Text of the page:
On October 9, the Internal Revenue Service (IRS) proposed regulations to eliminate tax issues that might otherwise arise due to the modification of instruments and transactions as a result of discontinuation of interbank offered rates (IBORs) used in debt instruments and non-debt contracts (such as derivatives). Under current rules, material alteration of the terms of instruments and contracts can result in tax events, including the realization of gain or loss for income tax purposes.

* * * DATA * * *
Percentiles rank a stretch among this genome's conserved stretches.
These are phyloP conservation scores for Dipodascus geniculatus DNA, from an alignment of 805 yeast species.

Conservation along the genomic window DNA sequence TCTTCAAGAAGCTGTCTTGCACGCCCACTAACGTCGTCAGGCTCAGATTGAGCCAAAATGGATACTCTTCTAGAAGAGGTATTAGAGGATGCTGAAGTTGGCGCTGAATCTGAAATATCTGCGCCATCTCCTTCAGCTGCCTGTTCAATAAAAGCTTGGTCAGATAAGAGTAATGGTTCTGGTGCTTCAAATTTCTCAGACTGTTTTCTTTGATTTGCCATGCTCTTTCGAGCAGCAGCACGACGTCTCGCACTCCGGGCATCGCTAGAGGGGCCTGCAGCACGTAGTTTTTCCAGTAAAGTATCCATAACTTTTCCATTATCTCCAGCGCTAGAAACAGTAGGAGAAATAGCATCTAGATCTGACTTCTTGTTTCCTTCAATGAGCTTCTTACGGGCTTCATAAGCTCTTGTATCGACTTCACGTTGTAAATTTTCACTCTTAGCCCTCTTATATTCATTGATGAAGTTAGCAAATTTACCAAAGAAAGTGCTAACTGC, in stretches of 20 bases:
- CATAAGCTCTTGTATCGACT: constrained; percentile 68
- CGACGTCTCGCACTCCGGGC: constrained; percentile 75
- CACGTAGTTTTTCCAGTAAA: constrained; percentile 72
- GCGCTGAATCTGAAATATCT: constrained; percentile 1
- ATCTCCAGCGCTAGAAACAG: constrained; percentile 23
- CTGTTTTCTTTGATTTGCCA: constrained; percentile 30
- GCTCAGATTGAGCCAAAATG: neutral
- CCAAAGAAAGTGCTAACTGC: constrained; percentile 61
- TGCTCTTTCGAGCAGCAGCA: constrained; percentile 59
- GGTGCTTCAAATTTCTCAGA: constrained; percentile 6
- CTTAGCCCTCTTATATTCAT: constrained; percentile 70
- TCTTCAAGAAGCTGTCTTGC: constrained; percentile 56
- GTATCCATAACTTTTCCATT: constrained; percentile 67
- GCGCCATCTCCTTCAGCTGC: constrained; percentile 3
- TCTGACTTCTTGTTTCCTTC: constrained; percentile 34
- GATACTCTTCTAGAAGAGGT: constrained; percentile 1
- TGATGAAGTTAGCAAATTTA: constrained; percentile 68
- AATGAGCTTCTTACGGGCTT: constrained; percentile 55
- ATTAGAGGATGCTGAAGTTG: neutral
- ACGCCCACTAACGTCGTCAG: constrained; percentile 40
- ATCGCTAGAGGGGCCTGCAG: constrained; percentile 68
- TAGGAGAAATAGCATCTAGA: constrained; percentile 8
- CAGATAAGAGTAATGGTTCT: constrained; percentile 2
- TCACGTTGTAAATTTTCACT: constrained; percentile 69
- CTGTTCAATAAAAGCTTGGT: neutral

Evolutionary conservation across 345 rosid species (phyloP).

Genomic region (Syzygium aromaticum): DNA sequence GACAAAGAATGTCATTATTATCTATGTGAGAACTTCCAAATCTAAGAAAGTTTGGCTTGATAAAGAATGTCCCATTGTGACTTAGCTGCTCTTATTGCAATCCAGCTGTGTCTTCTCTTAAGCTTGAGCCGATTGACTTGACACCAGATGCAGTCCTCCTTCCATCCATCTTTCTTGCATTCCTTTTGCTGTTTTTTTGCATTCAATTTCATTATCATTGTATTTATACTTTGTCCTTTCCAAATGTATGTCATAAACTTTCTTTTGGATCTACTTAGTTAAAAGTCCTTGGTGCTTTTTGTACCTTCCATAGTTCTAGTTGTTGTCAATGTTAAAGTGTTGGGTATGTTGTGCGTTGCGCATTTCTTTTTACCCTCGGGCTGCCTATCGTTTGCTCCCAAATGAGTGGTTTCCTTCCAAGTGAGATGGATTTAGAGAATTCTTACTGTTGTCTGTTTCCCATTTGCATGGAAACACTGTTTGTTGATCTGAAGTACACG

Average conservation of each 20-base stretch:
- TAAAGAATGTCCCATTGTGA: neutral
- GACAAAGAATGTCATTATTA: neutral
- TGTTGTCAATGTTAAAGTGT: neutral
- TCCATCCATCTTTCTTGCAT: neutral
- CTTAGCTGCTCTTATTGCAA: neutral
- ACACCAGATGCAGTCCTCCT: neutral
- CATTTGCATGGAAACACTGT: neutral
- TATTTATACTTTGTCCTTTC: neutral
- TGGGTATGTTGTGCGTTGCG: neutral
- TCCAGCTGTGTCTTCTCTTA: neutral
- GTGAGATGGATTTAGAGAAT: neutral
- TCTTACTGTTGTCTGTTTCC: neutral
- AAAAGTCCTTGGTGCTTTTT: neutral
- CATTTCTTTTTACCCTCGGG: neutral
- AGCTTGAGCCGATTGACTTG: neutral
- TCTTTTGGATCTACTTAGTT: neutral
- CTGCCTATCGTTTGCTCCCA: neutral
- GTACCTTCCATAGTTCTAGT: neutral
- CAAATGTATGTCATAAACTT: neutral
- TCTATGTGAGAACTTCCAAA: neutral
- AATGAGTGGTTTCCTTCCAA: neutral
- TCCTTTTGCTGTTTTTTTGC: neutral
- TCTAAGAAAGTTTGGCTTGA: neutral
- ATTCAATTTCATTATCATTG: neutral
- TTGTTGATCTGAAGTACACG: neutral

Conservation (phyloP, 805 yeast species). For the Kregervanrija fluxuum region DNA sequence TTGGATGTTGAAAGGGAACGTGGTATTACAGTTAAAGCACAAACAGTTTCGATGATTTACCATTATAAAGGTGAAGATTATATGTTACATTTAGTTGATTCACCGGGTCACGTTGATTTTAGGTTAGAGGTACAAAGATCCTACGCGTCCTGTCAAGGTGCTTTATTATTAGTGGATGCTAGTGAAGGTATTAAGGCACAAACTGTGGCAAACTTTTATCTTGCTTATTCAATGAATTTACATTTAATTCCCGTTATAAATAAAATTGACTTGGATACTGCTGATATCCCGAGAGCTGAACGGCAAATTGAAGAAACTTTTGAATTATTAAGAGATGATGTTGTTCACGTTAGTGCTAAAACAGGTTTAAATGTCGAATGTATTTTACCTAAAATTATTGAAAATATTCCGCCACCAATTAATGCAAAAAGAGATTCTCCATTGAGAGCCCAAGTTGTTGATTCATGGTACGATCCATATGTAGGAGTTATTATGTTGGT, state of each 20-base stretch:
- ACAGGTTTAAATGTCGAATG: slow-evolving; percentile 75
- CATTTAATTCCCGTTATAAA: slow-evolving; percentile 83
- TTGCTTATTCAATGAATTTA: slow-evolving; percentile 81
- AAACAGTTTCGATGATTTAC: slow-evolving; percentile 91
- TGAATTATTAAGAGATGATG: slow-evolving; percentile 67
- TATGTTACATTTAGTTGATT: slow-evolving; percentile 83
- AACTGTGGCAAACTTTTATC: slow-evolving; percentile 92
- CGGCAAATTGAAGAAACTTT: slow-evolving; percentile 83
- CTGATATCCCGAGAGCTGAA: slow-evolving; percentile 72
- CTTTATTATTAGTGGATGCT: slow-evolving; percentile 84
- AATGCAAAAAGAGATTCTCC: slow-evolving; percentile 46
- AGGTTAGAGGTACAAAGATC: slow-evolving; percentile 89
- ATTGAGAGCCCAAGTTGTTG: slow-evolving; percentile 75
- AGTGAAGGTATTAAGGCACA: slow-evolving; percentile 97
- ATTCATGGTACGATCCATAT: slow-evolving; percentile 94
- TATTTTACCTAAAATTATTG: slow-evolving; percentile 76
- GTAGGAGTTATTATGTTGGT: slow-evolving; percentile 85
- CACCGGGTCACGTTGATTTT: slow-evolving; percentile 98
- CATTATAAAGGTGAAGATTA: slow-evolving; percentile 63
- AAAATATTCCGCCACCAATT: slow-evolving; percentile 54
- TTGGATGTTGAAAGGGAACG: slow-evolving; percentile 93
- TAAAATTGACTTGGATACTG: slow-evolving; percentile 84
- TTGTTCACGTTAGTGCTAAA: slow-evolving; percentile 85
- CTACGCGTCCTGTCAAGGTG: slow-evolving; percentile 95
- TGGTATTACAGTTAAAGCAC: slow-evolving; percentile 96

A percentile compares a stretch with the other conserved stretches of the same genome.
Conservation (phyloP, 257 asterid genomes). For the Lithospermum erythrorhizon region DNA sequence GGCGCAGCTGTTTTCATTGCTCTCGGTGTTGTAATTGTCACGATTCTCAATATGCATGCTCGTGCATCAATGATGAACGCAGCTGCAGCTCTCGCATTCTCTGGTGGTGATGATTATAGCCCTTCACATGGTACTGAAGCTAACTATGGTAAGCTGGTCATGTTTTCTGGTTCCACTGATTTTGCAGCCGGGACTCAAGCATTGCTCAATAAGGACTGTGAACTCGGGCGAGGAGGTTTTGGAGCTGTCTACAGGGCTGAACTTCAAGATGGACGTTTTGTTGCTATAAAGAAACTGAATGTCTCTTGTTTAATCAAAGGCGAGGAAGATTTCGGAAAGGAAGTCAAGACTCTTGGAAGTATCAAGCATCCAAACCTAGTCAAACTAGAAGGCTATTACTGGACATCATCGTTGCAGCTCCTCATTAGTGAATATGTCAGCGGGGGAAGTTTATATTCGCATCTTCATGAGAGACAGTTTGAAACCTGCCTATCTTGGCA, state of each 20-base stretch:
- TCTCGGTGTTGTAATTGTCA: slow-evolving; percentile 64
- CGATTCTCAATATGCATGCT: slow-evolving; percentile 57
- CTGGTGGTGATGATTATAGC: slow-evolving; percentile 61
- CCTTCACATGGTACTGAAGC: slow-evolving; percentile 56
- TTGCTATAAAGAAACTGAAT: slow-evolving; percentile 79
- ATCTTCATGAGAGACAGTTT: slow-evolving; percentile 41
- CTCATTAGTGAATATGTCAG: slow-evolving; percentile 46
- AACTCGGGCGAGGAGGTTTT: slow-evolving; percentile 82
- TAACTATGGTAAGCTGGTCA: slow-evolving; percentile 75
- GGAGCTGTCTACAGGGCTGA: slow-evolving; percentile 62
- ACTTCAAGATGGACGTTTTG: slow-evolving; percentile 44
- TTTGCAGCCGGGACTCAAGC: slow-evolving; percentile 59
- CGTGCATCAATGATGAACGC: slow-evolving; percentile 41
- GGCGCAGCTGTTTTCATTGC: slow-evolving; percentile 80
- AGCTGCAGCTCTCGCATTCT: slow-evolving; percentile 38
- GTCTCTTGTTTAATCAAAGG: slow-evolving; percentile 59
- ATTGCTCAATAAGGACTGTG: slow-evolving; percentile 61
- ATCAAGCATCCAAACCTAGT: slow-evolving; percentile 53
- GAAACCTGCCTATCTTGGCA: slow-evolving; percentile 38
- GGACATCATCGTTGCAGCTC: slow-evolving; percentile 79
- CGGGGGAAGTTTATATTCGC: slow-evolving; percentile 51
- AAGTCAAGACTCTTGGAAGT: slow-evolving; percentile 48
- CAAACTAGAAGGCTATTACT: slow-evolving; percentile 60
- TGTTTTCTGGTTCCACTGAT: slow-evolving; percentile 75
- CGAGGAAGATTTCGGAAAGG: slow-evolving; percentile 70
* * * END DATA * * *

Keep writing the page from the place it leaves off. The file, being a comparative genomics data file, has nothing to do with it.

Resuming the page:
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On September 9, the Market Risk Advisory Committee of the Commodity Futures Trading Commission (CFTC) approved some “plain” English disclosures concerning the risks of executing new derivative transactions involving interbank offered rates (IBORs) that will be replaced by new benchmark rates in the relatively near future. The disclosures, which are not mandatory, are intended as “helpful examples” of the information that market participants should share, as appropriate, with all clients and counterparties with whom they continue to transact derivatives referencing London Interbank Offered Rate (LIBOR) and other IBORs. They are drafted for use on a transaction-by-transaction basis, but alternatively can be delivered as part of general risk disclosures. The disclosures will be submitted to the CFTC for consideration.
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